Factors associated with the administration of rabies PrEP and Japanese encephalitis vaccine to pediatric international travelers at a U.S. travel clinic: a retrospective analysis Open Access

McKinney, Kimberly (Summer 2020)

Permanent URL: https://etd.library.emory.edu/concern/etds/0g354g58z?locale=en


Background: Pediatric travelers are an understudied population although an estimated 2.4 million United States children travel internationally yearly. Long-term pediatric travel can be associated with higher risk of infections, like Japanese encephalitis (JE) and rabies. This study aims to describe factors associated with the administration of JE vaccine and rabies pre-exposure prophylaxis (PrEP) in pediatric travelers and determine if cost and timing of the pre-travel visit are barriers for these vaccines.

Methods: A retrospective chart review was conducted on children (<18 years of age) who visited the Emory TravelWell Center in Atlanta, Georgia between June 1, 2011 to June 30, 2015 for pre-travel consultation. Abstracted data included demographics and travel itinerary details. Descriptive statistics, univariate, and multivariate analyses were conducted to examine associations between method of payment and administration of JE vaccine and rabies PrEP.

Results: 352 travelers were analyzed, and the majority of travelers (68%) self-paid for the pre-travel consultation. Africa was the most common destination region (35%), followed by Asia (32%). Almost 50% of travelers pre-travel visit was <21 days from departure date and 58% was <28 days. On subset analysis of Asia only travelers (n=108), JE vaccine was administered to 11.1% of children, with 17.6% not vaccinated due to insufficient time before departure. Sufficient time to complete JE vaccine series (aOR= 8.03; 95%CI 1.25, 51.75) was significantly associated with JE vaccine administration while cost covered by insurance showed no difference in JE vaccine administration (aOR=0.82; 95%CI 0.14, 4.67). Rabies PrEP was administered to 9.3% of children, with 9.6% not vaccinated due to insufficient time (n=332). However, for rabies PrEP, method of payment and sufficient time to complete rabies series were both significantly associated with rabies PrEP administration (aOR = 3.44; 95% CI 1.24, 9.58) and (aOR=17.36; 95%CI 3.65,82.55).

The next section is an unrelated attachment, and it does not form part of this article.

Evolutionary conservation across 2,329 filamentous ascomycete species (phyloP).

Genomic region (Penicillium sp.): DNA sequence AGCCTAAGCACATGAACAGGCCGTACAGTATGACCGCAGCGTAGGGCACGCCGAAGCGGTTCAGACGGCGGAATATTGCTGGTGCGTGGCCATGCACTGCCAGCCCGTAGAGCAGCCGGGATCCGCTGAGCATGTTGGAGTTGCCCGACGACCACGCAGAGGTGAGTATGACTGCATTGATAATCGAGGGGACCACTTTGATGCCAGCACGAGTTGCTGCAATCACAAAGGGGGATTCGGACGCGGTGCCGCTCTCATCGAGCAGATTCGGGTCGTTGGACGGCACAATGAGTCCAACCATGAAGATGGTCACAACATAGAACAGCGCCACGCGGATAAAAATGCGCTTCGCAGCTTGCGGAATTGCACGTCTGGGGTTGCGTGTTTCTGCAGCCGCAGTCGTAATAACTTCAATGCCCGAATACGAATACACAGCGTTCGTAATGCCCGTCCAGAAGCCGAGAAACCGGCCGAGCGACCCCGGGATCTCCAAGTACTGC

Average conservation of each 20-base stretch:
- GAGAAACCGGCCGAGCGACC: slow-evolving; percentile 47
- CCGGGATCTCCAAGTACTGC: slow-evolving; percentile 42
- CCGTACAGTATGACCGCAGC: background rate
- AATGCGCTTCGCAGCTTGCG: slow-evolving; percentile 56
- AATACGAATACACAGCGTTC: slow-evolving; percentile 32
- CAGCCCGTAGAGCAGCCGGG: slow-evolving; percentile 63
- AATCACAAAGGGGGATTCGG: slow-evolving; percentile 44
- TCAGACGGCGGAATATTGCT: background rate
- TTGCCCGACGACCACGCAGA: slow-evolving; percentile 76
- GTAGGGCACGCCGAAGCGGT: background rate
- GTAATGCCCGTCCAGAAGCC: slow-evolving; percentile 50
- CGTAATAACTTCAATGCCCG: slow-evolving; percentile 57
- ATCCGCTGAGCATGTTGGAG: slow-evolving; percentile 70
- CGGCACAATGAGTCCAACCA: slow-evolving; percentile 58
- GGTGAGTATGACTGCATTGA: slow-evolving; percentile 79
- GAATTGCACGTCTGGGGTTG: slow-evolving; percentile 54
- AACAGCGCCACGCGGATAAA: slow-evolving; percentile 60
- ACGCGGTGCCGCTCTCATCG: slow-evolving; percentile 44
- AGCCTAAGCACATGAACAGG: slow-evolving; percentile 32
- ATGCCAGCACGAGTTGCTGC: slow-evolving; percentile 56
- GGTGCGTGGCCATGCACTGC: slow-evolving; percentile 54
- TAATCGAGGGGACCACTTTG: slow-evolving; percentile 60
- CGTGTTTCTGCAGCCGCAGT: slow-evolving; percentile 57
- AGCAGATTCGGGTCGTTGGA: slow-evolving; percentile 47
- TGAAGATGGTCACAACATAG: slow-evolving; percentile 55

Conclusions: Cost was a barrier to travel prophylaxis administration for rabies PrEP but not for JE vaccine, though having sufficient time to complete rabies PrEP or JE vaccine both had significant association with vaccine administration. These results highlight the importance of a well-timed pre-travel consultation, so there is sufficient time to complete travel vaccination series for pediatric international travelers.

Table of Contents

Chapter 1: Literature Review.. 1

Introduction. 1

Goals of this Study. 5

Literature Review.. 7

Pre-travel consultation. 7

Japanese encephalitis. 8

Rabies. 14

Pre-travel consultations in pediatric international travelers. 21

Chapter 2: Manuscript. 26

Abstract: 27

Background: 27

Methods: 29

Results: 31

Discussion: 34

Tables: 39

Chapter 3: Conclusions. 43

Summary: 43

Public Health Implications: 44

Future Directions: 45

References. 47


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